Damage from the electric current of the bearings in to servomotors

Damage from the electric current of the bearings in to servomotors

Bearing current damage has become a very common issue in electric motors and servomotors. As a matter of fact this is not a new problem.

Once electric arc bearing damage has begun, excessive vibrations, increased heat, increased noise levels, and the reduced effectiveness of the lubricant, and as a result will combine to shorten a bearing’s service life, but it can also fail within a month of being new.

As a matter of fact everyone knows that servomotor bearings are small or medium sized and people may not pay special attention to this type of motor.

Instead these servos have encoders, but the question is which part will fail first: the encoder or the bearings for the electrical current?

Hence when a servo with an encoder can’t find its position, that’s when problems start.

For example, in the paper industry it is common to find this problem of fluting.  And surely many companies around the world have found electric current in the bearings of their large AC motors and put solutions such as shaft grounding ring, etc.

-What are bearing currents and what causes them?

Pulse-width modulation is a fundamental operating principle of variable frequency drives (VFDs), but the high-frequency switching that delivers pulses of voltage from the drive to the motor can cause bearing currents — high-frequency currents that flow through the motor bearings, often leading to damage and premature failure.

To achieve pulse-width modulation, insulated gate bipolar transistors (IGBTs) in the variable frequency drive switch on and off rapidly to create a simulated sinusoidal AC waveform. Because the power is delivered in pulses, rather than as a true sine wave, the power is never balanced — that is, the sum of the three phases of power supplied to the motor is never equal to zero.

– Imbalanced voltage 

This imbalanced voltage is referred to as common mode voltage (CMV), and it is one of the primary causes of bearing currents in motors driven by VFDs.

The fast-switching time of the IGBTs creates parasitic capacitance, which causes capacitive coupling between the stator and rotor. This capacitive coupling induces a voltage (due to the common mode voltage caused by the drive) across the air gap between the stator and rotor. As the voltage searches for a path to ground, it travels through the motor shaft (which is connected to the rotor) and across the bearings.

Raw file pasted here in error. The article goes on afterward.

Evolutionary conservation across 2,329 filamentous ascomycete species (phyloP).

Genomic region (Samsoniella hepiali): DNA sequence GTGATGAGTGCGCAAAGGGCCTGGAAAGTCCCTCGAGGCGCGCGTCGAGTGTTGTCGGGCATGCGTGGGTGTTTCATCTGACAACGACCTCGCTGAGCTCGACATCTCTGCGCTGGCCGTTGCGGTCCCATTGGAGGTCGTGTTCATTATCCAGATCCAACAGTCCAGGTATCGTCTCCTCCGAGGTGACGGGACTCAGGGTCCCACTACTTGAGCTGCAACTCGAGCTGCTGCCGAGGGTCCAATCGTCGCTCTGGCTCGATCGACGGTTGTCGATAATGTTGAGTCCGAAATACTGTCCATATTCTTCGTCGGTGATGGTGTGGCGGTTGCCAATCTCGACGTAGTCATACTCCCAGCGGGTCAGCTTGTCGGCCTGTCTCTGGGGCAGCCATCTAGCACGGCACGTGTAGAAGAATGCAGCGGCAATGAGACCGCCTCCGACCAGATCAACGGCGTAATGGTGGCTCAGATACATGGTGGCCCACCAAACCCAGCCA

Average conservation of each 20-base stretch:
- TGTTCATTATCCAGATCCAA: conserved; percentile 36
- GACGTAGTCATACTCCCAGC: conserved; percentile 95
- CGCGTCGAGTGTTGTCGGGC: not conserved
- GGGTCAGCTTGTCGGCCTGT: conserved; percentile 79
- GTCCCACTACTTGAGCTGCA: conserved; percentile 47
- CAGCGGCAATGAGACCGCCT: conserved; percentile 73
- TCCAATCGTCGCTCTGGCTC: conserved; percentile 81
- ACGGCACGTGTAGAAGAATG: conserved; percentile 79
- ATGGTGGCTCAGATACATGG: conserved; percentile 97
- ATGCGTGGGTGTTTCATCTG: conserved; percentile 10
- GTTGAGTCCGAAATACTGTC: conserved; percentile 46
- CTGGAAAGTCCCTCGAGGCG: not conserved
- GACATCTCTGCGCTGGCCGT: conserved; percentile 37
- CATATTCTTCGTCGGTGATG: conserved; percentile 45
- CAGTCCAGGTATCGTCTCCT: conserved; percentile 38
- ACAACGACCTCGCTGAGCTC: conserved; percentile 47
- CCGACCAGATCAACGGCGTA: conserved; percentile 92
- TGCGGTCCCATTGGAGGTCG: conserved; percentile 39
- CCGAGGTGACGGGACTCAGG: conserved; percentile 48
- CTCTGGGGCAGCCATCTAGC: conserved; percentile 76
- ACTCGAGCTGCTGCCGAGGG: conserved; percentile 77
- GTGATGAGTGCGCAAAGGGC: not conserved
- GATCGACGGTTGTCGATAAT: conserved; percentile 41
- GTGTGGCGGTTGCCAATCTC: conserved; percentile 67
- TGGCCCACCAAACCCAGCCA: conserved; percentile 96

Lubrication in the bearing normally acts as an insulator, but because the common mode voltage has a very high rate of change, known as dV/dt (due to the switching of the IGBTs), it can easily exceed the breakdown voltage of the lubrication — that is, the voltage at which the lubrication no longer acts as an insulator.

When this happens, a burst of current is released, known as capacitive discharge current.

But when it comes to servomotors, what do companies and repair shops do?

How can IoT help?

In an increasingly digitalised, competitive and demanding world, delivery times of new products such as drivers, servomotors or encoders is extremely long. Undoubtedly this is one of the reasons why it is very important to know why our servomotors fail or may fail, and to take the correct measures so we don’t have unexpected stops in our production.

Since January 2017, our company is digitized with IoT.

This allowed us to detect that an Elau servomotor from one of our customers that was at our repair shop had been repaired by us just three months before. That set an alarm.

What did we do? Before disassembling the engine, we detected in the control harmonic vibrations in the bearings and a lot of noise when the engine was turned on. Once the engine was disassembled, our technicians analyzed the bearings and observed the characteristic marks of electric current.

We immediately contacted our customer and sent him the information about the issue. As a preventive measure, we decided to install hybrid bearings in the servo motor.


Hybrid ball bearings (which substitute ceramic balls for steel rolling elements) offer an advanced and practical solution. Since silicon nitride has high resistivity, hybrid bearings provide ideal insulation from electric currents